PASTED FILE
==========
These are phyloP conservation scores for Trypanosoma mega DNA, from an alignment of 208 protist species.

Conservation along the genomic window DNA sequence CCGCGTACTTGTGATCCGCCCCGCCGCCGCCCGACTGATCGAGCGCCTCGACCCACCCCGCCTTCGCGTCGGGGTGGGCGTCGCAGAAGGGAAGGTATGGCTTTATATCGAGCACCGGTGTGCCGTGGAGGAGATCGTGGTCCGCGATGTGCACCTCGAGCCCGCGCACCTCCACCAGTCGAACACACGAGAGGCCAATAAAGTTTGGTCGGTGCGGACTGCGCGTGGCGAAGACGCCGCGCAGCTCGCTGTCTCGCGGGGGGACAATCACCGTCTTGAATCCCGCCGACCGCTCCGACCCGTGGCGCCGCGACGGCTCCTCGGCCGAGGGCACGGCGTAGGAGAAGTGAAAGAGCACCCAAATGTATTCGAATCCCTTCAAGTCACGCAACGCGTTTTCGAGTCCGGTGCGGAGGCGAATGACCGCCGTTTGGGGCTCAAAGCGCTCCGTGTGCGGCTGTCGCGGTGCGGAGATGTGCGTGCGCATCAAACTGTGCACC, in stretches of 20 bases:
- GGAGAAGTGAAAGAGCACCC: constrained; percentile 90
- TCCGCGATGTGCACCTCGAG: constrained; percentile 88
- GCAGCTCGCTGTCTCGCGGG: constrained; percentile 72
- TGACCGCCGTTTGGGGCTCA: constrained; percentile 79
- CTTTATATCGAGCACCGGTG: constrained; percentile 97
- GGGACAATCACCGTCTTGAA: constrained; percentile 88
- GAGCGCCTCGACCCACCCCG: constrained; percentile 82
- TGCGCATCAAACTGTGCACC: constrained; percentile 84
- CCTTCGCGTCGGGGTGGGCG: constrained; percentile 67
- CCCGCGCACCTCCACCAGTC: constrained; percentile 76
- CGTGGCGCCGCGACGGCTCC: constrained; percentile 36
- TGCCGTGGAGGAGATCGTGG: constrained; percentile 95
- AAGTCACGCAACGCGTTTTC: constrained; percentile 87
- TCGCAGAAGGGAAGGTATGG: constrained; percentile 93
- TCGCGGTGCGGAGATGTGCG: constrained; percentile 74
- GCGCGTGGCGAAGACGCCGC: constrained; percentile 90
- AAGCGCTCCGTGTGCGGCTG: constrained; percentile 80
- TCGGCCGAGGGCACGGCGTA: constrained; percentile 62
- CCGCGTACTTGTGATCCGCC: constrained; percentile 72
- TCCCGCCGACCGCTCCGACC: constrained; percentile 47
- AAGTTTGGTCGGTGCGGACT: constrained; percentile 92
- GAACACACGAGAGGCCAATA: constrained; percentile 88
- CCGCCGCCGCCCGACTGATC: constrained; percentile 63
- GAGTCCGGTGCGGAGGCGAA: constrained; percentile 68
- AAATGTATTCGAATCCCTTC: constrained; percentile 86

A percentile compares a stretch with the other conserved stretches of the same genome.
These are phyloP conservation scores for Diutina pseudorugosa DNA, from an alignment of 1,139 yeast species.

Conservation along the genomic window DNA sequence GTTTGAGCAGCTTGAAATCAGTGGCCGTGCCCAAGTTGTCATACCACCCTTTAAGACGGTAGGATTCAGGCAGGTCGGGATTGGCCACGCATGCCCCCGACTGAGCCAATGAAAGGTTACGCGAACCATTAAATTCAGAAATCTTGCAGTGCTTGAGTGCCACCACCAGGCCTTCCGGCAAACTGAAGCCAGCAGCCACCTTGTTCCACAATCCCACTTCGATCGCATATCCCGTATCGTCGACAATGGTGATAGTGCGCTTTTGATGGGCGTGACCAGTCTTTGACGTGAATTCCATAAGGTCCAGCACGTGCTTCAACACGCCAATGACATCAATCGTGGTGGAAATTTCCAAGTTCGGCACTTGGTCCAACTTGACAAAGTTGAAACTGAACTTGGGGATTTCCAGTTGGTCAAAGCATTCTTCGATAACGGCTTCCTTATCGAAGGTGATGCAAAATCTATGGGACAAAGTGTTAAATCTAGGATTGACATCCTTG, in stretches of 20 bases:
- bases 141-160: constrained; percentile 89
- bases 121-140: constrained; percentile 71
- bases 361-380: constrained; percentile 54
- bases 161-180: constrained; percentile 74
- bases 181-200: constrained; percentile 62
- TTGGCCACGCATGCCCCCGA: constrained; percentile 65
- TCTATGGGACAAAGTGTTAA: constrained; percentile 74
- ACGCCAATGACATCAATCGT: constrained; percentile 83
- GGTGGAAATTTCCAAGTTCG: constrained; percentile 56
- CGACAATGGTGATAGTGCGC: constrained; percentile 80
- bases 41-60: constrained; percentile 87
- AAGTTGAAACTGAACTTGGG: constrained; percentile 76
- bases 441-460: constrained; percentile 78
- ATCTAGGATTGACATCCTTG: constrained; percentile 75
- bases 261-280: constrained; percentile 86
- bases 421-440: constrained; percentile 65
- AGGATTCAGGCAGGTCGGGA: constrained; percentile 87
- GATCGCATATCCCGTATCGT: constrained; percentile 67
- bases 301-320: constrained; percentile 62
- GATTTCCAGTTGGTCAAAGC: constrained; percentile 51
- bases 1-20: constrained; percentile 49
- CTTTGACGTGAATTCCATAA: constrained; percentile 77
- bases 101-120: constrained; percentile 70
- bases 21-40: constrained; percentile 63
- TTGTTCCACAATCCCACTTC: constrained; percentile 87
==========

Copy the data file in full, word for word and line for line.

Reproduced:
These are phyloP conservation scores for Trypanosoma mega DNA, from an alignment of 208 protist species.

Conservation along the genomic window DNA sequence CCGCGTACTTGTGATCCGCCCCGCCGCCGCCCGACTGATCGAGCGCCTCGACCCACCCCGCCTTCGCGTCGGGGTGGGCGTCGCAGAAGGGAAGGTATGGCTTTATATCGAGCACCGGTGTGCCGTGGAGGAGATCGTGGTCCGCGATGTGCACCTCGAGCCCGCGCACCTCCACCAGTCGAACACACGAGAGGCCAATAAAGTTTGGTCGGTGCGGACTGCGCGTGGCGAAGACGCCGCGCAGCTCGCTGTCTCGCGGGGGGACAATCACCGTCTTGAATCCCGCCGACCGCTCCGACCCGTGGCGCCGCGACGGCTCCTCGGCCGAGGGCACGGCGTAGGAGAAGTGAAAGAGCACCCAAATGTATTCGAATCCCTTCAAGTCACGCAACGCGTTTTCGAGTCCGGTGCGGAGGCGAATGACCGCCGTTTGGGGCTCAAAGCGCTCCGTGTGCGGCTGTCGCGGTGCGGAGATGTGCGTGCGCATCAAACTGTGCACC, in stretches of 20 bases:
- GGAGAAGTGAAAGAGCACCC: constrained; percentile 90
- TCCGCGATGTGCACCTCGAG: constrained; percentile 88
- GCAGCTCGCTGTCTCGCGGG: constrained; percentile 72
- TGACCGCCGTTTGGGGCTCA: constrained; percentile 79
- CTTTATATCGAGCACCGGTG: constrained; percentile 97
- GGGACAATCACCGTCTTGAA: constrained; percentile 88
- GAGCGCCTCGACCCACCCCG: constrained; percentile 82
- TGCGCATCAAACTGTGCACC: constrained; percentile 84
- CCTTCGCGTCGGGGTGGGCG: constrained; percentile 67
- CCCGCGCACCTCCACCAGTC: constrained; percentile 76
- CGTGGCGCCGCGACGGCTCC: constrained; percentile 36
- TGCCGTGGAGGAGATCGTGG: constrained; percentile 95
- AAGTCACGCAACGCGTTTTC: constrained; percentile 87
- TCGCAGAAGGGAAGGTATGG: constrained; percentile 93
- TCGCGGTGCGGAGATGTGCG: constrained; percentile 74
- GCGCGTGGCGAAGACGCCGC: constrained; percentile 90
- AAGCGCTCCGTGTGCGGCTG: constrained; percentile 80
- TCGGCCGAGGGCACGGCGTA: constrained; percentile 62
- CCGCGTACTTGTGATCCGCC: constrained; percentile 72
- TCCCGCCGACCGCTCCGACC: constrained; percentile 47
- AAGTTTGGTCGGTGCGGACT: constrained; percentile 92
- GAACACACGAGAGGCCAATA: constrained; percentile 88
- CCGCCGCCGCCCGACTGATC: constrained; percentile 63
- GAGTCCGGTGCGGAGGCGAA: constrained; percentile 68
- AAATGTATTCGAATCCCTTC: constrained; percentile 86

A percentile compares a stretch with the other conserved stretches of the same genome.
These are phyloP conservation scores for Diutina pseudorugosa DNA, from an alignment of 1,139 yeast species.

Conservation along the genomic window DNA sequence GTTTGAGCAGCTTGAAATCAGTGGCCGTGCCCAAGTTGTCATACCACCCTTTAAGACGGTAGGATTCAGGCAGGTCGGGATTGGCCACGCATGCCCCCGACTGAGCCAATGAAAGGTTACGCGAACCATTAAATTCAGAAATCTTGCAGTGCTTGAGTGCCACCACCAGGCCTTCCGGCAAACTGAAGCCAGCAGCCACCTTGTTCCACAATCCCACTTCGATCGCATATCCCGTATCGTCGACAATGGTGATAGTGCGCTTTTGATGGGCGTGACCAGTCTTTGACGTGAATTCCATAAGGTCCAGCACGTGCTTCAACACGCCAATGACATCAATCGTGGTGGAAATTTCCAAGTTCGGCACTTGGTCCAACTTGACAAAGTTGAAACTGAACTTGGGGATTTCCAGTTGGTCAAAGCATTCTTCGATAACGGCTTCCTTATCGAAGGTGATGCAAAATCTATGGGACAAAGTGTTAAATCTAGGATTGACATCCTTG, in stretches of 20 bases:
- bases 141-160: constrained; percentile 89
- bases 121-140: constrained; percentile 71
- bases 361-380: constrained; percentile 54
- bases 161-180: constrained; percentile 74
- bases 181-200: constrained; percentile 62
- TTGGCCACGCATGCCCCCGA: constrained; percentile 65
- TCTATGGGACAAAGTGTTAA: constrained; percentile 74
- ACGCCAATGACATCAATCGT: constrained; percentile 83
- GGTGGAAATTTCCAAGTTCG: constrained; percentile 56
- CGACAATGGTGATAGTGCGC: constrained; percentile 80
- bases 41-60: constrained; percentile 87
- AAGTTGAAACTGAACTTGGG: constrained; percentile 76
- bases 441-460: constrained; percentile 78
- ATCTAGGATTGACATCCTTG: constrained; percentile 75
- bases 261-280: constrained; percentile 86
- bases 421-440: constrained; percentile 65
- AGGATTCAGGCAGGTCGGGA: constrained; percentile 87
- GATCGCATATCCCGTATCGT: constrained; percentile 67
- bases 301-320: constrained; percentile 62
- GATTTCCAGTTGGTCAAAGC: constrained; percentile 51
- bases 1-20: constrained; percentile 49
- CTTTGACGTGAATTCCATAA: constrained; percentile 77
- bases 101-120: constrained; percentile 70
- bases 21-40: constrained; percentile 63
- TTGTTCCACAATCCCACTTC: constrained; percentile 87